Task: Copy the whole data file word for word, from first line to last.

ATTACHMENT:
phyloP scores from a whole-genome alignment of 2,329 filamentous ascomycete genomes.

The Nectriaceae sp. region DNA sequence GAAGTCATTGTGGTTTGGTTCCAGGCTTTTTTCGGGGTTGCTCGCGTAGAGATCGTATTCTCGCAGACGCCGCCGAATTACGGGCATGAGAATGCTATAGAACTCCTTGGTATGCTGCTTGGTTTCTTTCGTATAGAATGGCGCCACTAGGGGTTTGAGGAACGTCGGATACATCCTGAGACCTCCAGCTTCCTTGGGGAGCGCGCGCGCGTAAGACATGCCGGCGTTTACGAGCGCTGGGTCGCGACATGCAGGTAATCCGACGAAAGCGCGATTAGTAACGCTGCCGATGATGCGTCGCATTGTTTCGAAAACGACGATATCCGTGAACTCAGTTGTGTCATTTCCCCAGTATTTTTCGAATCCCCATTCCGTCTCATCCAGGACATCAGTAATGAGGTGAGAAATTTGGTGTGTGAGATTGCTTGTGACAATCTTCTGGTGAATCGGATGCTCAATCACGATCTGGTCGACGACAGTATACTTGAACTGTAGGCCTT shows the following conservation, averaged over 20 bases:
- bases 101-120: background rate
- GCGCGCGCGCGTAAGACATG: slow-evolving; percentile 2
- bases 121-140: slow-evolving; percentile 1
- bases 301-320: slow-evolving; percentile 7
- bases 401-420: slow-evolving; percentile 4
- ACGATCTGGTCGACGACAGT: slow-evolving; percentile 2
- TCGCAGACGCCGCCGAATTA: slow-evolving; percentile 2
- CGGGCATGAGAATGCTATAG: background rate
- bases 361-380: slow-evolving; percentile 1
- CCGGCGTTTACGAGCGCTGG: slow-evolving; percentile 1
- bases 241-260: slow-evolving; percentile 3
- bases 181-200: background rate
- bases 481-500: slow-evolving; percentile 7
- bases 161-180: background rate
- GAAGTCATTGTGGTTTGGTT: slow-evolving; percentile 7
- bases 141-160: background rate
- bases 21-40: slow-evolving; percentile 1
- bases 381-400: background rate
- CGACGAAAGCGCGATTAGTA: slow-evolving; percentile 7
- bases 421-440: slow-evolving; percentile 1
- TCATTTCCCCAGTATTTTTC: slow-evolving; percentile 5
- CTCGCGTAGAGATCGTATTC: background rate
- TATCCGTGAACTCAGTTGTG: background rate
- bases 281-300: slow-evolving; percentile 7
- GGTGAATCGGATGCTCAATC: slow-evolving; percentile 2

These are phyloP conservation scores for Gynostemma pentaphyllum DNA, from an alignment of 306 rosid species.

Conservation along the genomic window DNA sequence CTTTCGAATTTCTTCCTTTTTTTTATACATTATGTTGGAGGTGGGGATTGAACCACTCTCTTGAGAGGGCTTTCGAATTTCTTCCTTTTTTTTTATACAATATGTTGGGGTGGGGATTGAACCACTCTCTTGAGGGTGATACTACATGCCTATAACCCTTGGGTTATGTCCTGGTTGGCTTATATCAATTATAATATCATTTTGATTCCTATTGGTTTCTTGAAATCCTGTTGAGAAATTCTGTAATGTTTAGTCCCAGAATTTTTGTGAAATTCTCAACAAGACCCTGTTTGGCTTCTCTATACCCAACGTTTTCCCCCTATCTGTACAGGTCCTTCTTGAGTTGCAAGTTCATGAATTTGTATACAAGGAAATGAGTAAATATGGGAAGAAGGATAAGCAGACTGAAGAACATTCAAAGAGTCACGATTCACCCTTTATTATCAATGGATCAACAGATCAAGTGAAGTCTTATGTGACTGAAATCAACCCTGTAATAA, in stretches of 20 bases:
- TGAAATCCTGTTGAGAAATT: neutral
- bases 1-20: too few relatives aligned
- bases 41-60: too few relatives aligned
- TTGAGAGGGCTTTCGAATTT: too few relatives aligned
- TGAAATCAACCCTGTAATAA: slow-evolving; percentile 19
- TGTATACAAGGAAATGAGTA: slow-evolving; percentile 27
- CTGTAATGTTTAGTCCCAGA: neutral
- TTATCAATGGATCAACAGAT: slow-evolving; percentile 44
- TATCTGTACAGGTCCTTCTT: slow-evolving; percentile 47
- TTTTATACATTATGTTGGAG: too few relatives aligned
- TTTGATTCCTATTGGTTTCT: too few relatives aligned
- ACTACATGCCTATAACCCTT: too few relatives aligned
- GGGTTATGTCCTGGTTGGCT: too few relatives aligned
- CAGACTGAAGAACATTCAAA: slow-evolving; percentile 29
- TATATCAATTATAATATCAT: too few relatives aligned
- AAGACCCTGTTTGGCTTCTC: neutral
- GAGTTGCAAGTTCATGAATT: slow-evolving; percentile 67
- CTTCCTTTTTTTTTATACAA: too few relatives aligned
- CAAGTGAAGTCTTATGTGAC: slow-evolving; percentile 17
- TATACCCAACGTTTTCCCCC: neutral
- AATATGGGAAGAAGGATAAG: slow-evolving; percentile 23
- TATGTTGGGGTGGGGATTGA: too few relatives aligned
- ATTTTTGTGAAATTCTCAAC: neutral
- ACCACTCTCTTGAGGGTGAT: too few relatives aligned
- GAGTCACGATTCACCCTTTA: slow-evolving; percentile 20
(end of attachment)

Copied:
phyloP scores from a whole-genome alignment of 2,329 filamentous ascomycete genomes.

The Nectriaceae sp. region DNA sequence GAAGTCATTGTGGTTTGGTTCCAGGCTTTTTTCGGGGTTGCTCGCGTAGAGATCGTATTCTCGCAGACGCCGCCGAATTACGGGCATGAGAATGCTATAGAACTCCTTGGTATGCTGCTTGGTTTCTTTCGTATAGAATGGCGCCACTAGGGGTTTGAGGAACGTCGGATACATCCTGAGACCTCCAGCTTCCTTGGGGAGCGCGCGCGCGTAAGACATGCCGGCGTTTACGAGCGCTGGGTCGCGACATGCAGGTAATCCGACGAAAGCGCGATTAGTAACGCTGCCGATGATGCGTCGCATTGTTTCGAAAACGACGATATCCGTGAACTCAGTTGTGTCATTTCCCCAGTATTTTTCGAATCCCCATTCCGTCTCATCCAGGACATCAGTAATGAGGTGAGAAATTTGGTGTGTGAGATTGCTTGTGACAATCTTCTGGTGAATCGGATGCTCAATCACGATCTGGTCGACGACAGTATACTTGAACTGTAGGCCTT shows the following conservation, averaged over 20 bases:
- bases 101-120: background rate
- GCGCGCGCGCGTAAGACATG: slow-evolving; percentile 2
- bases 121-140: slow-evolving; percentile 1
- bases 301-320: slow-evolving; percentile 7
- bases 401-420: slow-evolving; percentile 4
- ACGATCTGGTCGACGACAGT: slow-evolving; percentile 2
- TCGCAGACGCCGCCGAATTA: slow-evolving; percentile 2
- CGGGCATGAGAATGCTATAG: background rate
- bases 361-380: slow-evolving; percentile 1
- CCGGCGTTTACGAGCGCTGG: slow-evolving; percentile 1
- bases 241-260: slow-evolving; percentile 3
- bases 181-200: background rate
- bases 481-500: slow-evolving; percentile 7
- bases 161-180: background rate
- GAAGTCATTGTGGTTTGGTT: slow-evolving; percentile 7
- bases 141-160: background rate
- bases 21-40: slow-evolving; percentile 1
- bases 381-400: background rate
- CGACGAAAGCGCGATTAGTA: slow-evolving; percentile 7
- bases 421-440: slow-evolving; percentile 1
- TCATTTCCCCAGTATTTTTC: slow-evolving; percentile 5
- CTCGCGTAGAGATCGTATTC: background rate
- TATCCGTGAACTCAGTTGTG: background rate
- bases 281-300: slow-evolving; percentile 7
- GGTGAATCGGATGCTCAATC: slow-evolving; percentile 2

These are phyloP conservation scores for Gynostemma pentaphyllum DNA, from an alignment of 306 rosid species.

Conservation along the genomic window DNA sequence CTTTCGAATTTCTTCCTTTTTTTTATACATTATGTTGGAGGTGGGGATTGAACCACTCTCTTGAGAGGGCTTTCGAATTTCTTCCTTTTTTTTTATACAATATGTTGGGGTGGGGATTGAACCACTCTCTTGAGGGTGATACTACATGCCTATAACCCTTGGGTTATGTCCTGGTTGGCTTATATCAATTATAATATCATTTTGATTCCTATTGGTTTCTTGAAATCCTGTTGAGAAATTCTGTAATGTTTAGTCCCAGAATTTTTGTGAAATTCTCAACAAGACCCTGTTTGGCTTCTCTATACCCAACGTTTTCCCCCTATCTGTACAGGTCCTTCTTGAGTTGCAAGTTCATGAATTTGTATACAAGGAAATGAGTAAATATGGGAAGAAGGATAAGCAGACTGAAGAACATTCAAAGAGTCACGATTCACCCTTTATTATCAATGGATCAACAGATCAAGTGAAGTCTTATGTGACTGAAATCAACCCTGTAATAA, in stretches of 20 bases:
- TGAAATCCTGTTGAGAAATT: neutral
- bases 1-20: too few relatives aligned
- bases 41-60: too few relatives aligned
- TTGAGAGGGCTTTCGAATTT: too few relatives aligned
- TGAAATCAACCCTGTAATAA: slow-evolving; percentile 19
- TGTATACAAGGAAATGAGTA: slow-evolving; percentile 27
- CTGTAATGTTTAGTCCCAGA: neutral
- TTATCAATGGATCAACAGAT: slow-evolving; percentile 44
- TATCTGTACAGGTCCTTCTT: slow-evolving; percentile 47
- TTTTATACATTATGTTGGAG: too few relatives aligned
- TTTGATTCCTATTGGTTTCT: too few relatives aligned
- ACTACATGCCTATAACCCTT: too few relatives aligned
- GGGTTATGTCCTGGTTGGCT: too few relatives aligned
- CAGACTGAAGAACATTCAAA: slow-evolving; percentile 29
- TATATCAATTATAATATCAT: too few relatives aligned
- AAGACCCTGTTTGGCTTCTC: neutral
- GAGTTGCAAGTTCATGAATT: slow-evolving; percentile 67
- CTTCCTTTTTTTTTATACAA: too few relatives aligned
- CAAGTGAAGTCTTATGTGAC: slow-evolving; percentile 17
- TATACCCAACGTTTTCCCCC: neutral
- AATATGGGAAGAAGGATAAG: slow-evolving; percentile 23
- TATGTTGGGGTGGGGATTGA: too few relatives aligned
- ATTTTTGTGAAATTCTCAAC: neutral
- ACCACTCTCTTGAGGGTGAT: too few relatives aligned
- GAGTCACGATTCACCCTTTA: slow-evolving; percentile 20